Investing is for the long term. Wealth is built not from short-term trades, but from following sound strategies and keeping costs low over a lifetime of investing.

That said, it is important that we keep score. It is also interesting to see what short-term trends are developing in the market, and how both our mechanical and business ratings are performing against the S&P 500 (the SPY ETF, for our purposes).

With March 2018 now at a close, let’s take a look at how our tracking portfolios performed for the month.

Tracking Portfolio Movement In March

Here are how all of the mechanical strategies did last month:

Portfolio Monthly 
Gain/Loss Monthly 
vs. SPY blue wandMagic Recipe -1.69% +1.96% purple wandDeep Value -1.67% +1.98% orange wandQuality Growth +2.21% +5.86% green wandGreen Team +0.65% +3.44%

And a breakdown of how the stocks underlying the different business model diligence categories did:

Rating Monthly 
Gain/Loss Monthly 
vs. SPY red dot Red -1.40% +2.54% yellow dot Yellow -1.53% +1.59% green dot Green -1.76% +1.99%

Thoughts and Conclusions

Three brief thoughts about March’s performance:

  • Broad losses in March. After over a year of straight monthly advances for the stock market, February and March have both been down months. We saw broad declines in the market last month, with all 3 business diligence categories declining, and 2 of the 4 real-money spells. As far as we can tell, the market declines were largely influenced by macro factors, including fears of higher interest rates, a trade war with China, and just a general pullback from what has been a hot market.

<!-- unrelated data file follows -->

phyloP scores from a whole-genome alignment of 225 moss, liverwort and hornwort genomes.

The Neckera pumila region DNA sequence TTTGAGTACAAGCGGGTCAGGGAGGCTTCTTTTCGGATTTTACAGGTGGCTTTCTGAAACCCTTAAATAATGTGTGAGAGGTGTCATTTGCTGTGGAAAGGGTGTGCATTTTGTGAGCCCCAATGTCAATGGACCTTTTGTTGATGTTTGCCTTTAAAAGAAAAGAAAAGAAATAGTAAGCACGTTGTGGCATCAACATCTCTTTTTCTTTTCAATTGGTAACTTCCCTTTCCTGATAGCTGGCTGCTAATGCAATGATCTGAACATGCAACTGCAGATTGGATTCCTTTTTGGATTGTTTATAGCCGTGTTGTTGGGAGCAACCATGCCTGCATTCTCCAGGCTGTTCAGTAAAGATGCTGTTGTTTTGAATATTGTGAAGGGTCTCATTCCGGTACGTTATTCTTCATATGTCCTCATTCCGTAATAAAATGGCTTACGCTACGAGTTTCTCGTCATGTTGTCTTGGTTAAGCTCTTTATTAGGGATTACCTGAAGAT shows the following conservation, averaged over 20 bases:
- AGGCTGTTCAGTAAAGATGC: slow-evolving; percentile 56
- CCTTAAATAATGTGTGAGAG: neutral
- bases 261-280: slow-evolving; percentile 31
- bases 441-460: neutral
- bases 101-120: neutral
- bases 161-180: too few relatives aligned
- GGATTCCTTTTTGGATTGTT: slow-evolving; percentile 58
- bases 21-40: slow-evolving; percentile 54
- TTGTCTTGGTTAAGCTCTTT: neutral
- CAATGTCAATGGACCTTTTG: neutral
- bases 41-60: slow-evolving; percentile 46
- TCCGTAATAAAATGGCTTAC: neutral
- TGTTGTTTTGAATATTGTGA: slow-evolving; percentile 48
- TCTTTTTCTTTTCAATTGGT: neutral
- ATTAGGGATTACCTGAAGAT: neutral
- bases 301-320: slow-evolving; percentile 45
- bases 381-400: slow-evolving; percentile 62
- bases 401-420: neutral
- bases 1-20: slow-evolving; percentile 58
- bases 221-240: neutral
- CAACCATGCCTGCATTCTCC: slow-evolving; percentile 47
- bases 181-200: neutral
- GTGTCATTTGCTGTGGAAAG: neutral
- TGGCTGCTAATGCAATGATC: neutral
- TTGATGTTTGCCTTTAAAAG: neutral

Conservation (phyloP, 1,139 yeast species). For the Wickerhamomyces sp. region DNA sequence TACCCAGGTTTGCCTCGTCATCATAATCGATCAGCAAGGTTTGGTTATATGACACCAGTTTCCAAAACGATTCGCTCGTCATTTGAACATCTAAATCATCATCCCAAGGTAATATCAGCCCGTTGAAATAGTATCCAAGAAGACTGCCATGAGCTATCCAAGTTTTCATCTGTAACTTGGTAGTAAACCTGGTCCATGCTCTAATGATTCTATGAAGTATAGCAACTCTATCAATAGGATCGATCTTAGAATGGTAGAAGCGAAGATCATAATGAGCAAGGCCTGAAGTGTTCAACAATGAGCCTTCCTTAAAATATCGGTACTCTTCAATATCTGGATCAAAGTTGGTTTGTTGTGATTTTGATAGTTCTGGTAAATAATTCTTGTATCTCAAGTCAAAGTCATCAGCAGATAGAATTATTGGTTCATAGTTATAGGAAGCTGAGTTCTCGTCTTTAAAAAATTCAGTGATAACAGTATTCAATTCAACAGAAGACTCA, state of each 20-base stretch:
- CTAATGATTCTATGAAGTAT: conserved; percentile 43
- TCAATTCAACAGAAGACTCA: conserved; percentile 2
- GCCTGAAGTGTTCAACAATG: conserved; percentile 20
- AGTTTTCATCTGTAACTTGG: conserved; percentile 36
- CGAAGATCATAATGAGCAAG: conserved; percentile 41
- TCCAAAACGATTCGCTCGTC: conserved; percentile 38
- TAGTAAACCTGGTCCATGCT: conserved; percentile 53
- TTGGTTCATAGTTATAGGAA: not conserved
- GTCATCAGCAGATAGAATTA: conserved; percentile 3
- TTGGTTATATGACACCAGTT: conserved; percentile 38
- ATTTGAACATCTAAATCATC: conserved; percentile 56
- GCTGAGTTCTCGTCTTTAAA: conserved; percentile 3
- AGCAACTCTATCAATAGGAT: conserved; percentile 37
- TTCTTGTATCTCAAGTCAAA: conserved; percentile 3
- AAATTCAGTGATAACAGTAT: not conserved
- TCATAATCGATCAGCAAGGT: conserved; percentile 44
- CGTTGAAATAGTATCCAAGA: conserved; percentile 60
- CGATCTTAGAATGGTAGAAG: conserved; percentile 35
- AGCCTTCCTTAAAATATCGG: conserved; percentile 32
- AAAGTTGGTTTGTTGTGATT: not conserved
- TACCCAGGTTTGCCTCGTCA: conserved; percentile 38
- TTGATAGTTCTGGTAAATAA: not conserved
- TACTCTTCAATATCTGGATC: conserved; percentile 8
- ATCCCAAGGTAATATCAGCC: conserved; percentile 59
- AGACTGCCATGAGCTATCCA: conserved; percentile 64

• “Quality” continues to outperform “Value”. We’ve only been tracking monthly performance since November, but in that time both the Quality Growth and Green Team spells have far outperformed the Magic Recipe and Deep Value spells. Since inception, both of the latter spells are under-performing the market, while Quality Growth is outperforming by 27.6% and Green Team is outperforming by 13.2% (in a shorter time period).
  • Valuations are improving… but still not “cheap”. It is true, the S&P 500 is now trading at a loss for 2018, down about 1.1% as of the end of March. The valuations on some of the “green dot” and “yellow dot” names are improving. I wouldn’t call the market “cheap” yet, though. At a P/E ratio of 24.3, it still trades well above its long-term mean of about 16, but closer to its 20-year mean. Put simply, it looks neither cheap, nor excessively expensive given the longer-term trend towards higher valuations. I believe a long-term higher valuation is justifiable given the increased accessibility and liquidity added to the stock market over the last 40+ years.
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